2007-11-20 – Pointer magic

The following C type definition can be used for declaring local and global structure objects. You can initialize them as if they were bare structures, because C doesn't mind if you omit curly brackets in initializers (though gcc -Wall will complain). You can also use the typedef to declare function arguments, in which case the function will expect a pointer to the structure instead of a copy of it. Furthermore, when you use a variable declared with this typedef, it will be quietly converted into a pointer to the structure just as is expected by the function. This avoids a load of & operators and gives you a sort of poor-man's C++ pass-by-reference.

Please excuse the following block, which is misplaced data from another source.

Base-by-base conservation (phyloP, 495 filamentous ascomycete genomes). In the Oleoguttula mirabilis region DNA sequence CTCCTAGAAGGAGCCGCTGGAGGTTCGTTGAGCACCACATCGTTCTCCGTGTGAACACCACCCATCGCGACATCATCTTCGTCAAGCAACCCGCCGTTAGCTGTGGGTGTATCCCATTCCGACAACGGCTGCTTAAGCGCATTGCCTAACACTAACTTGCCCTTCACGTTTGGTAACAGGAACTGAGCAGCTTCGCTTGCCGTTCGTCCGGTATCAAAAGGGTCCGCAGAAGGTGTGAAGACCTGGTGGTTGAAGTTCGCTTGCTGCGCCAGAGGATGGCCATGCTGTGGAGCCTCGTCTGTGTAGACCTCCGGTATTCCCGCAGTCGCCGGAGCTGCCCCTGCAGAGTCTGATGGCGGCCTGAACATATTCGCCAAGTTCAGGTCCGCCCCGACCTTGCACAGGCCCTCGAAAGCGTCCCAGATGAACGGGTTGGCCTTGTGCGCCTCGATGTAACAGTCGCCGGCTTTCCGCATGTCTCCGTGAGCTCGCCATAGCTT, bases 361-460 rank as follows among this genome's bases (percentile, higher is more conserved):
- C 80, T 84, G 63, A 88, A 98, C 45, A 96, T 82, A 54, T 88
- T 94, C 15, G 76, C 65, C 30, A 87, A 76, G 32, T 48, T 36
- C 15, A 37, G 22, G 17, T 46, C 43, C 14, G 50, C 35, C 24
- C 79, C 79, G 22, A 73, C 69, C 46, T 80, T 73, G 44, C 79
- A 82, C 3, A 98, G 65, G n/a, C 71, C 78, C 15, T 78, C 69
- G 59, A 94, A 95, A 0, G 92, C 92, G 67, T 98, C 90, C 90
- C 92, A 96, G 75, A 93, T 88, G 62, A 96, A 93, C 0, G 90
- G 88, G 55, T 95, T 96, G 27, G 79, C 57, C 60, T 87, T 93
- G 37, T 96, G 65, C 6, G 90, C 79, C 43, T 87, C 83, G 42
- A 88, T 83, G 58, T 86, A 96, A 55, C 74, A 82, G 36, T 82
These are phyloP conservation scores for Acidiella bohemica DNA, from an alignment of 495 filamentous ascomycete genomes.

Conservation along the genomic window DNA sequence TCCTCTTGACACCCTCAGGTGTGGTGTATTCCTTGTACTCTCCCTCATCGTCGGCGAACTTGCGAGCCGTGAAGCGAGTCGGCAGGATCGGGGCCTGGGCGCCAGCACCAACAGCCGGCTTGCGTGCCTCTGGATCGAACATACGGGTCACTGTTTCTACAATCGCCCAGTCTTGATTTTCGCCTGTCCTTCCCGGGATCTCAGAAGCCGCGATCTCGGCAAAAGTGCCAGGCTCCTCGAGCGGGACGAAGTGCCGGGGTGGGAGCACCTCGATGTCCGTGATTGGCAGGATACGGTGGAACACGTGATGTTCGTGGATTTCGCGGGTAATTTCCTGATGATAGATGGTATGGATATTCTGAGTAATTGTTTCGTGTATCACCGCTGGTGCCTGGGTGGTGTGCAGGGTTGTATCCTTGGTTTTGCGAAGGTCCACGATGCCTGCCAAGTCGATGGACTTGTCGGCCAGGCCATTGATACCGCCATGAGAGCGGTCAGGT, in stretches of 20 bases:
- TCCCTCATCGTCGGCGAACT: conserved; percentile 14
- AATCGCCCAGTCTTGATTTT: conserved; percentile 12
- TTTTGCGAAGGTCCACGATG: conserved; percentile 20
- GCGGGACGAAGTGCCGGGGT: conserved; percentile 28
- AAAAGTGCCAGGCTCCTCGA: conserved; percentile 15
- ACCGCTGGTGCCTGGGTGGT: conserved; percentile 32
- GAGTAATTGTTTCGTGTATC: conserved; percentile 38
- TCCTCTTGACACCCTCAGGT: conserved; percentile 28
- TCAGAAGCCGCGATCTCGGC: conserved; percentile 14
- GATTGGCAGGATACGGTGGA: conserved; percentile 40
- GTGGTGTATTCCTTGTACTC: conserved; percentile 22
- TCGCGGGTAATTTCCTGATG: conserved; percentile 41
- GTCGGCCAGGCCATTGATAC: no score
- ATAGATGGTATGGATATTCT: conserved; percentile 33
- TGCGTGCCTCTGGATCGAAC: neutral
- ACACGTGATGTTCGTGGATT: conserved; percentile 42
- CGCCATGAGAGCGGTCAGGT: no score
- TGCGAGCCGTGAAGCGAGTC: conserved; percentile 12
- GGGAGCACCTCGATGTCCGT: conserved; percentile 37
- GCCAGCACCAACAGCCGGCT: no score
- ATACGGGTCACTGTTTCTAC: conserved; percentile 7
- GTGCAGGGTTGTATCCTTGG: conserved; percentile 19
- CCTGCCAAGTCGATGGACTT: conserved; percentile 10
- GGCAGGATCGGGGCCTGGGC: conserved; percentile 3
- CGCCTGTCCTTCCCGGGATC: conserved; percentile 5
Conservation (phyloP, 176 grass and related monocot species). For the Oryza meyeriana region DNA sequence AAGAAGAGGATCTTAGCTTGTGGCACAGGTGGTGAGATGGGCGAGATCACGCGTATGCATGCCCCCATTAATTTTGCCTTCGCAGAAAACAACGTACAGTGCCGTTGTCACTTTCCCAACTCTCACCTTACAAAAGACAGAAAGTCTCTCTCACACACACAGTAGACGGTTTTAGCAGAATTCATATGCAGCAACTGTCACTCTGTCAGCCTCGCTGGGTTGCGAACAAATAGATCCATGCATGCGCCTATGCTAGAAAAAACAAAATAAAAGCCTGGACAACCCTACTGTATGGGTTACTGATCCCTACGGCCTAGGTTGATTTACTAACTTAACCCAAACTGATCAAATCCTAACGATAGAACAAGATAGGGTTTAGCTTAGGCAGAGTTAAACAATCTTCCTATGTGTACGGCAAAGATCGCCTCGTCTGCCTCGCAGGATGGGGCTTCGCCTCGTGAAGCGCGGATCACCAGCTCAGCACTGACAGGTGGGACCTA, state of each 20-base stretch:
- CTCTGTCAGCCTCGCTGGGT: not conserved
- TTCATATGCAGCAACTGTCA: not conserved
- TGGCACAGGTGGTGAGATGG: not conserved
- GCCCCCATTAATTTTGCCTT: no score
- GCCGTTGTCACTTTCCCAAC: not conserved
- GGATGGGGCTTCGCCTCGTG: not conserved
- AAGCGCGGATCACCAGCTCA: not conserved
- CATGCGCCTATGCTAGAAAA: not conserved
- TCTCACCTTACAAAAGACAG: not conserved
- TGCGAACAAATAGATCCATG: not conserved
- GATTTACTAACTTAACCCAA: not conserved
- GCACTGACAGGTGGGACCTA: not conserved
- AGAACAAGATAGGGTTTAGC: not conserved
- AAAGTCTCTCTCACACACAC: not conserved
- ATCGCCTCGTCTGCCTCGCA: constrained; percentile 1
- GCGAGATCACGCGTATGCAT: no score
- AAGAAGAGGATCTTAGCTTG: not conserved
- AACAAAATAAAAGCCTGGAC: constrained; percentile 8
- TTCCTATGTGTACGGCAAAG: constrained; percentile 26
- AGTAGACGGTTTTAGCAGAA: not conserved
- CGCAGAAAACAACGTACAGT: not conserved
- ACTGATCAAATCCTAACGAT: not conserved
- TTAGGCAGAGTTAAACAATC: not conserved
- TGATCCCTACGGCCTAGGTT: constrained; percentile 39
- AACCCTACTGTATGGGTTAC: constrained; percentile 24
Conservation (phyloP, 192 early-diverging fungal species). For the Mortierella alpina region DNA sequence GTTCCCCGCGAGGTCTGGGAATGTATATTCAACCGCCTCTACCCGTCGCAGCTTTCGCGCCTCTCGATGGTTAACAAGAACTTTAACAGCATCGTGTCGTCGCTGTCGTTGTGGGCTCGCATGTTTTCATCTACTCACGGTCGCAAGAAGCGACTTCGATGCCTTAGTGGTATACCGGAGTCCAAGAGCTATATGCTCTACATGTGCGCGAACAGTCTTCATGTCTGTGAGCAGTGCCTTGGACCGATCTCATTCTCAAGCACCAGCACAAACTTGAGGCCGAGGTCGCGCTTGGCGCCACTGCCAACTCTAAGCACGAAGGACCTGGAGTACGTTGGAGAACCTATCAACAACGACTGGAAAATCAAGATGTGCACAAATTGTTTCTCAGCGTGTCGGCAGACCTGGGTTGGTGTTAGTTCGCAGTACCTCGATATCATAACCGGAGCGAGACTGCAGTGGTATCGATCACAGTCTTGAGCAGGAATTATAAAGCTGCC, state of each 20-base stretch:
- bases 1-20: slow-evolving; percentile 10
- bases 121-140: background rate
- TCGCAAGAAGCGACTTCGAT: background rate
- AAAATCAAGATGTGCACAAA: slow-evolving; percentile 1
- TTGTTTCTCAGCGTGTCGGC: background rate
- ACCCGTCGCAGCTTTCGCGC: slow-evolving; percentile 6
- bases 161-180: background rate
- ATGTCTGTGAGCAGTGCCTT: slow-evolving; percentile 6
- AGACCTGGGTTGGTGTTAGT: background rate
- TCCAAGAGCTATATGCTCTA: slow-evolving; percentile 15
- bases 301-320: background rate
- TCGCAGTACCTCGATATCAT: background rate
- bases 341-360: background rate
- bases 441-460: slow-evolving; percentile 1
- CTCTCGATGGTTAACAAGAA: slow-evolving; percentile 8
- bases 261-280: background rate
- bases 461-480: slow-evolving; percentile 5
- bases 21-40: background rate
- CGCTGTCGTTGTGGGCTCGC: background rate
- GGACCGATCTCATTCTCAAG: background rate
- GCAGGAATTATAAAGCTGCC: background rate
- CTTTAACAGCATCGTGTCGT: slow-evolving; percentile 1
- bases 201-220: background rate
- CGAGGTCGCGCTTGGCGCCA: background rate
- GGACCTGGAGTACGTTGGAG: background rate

typedef struct mytype {
                /* member declarations */
        } mytype[1];

        mytype var;

        int func(mytype arg);


ETA: it seems this trick is used by GMP (see the last paragraph of that page)

[Poll #1092168]

⇐ 2007-11-19 ⇐ Chain of distraction ⇐ ⇒ LIAR: Life in a register ⇒ 2008-01-22 ⇒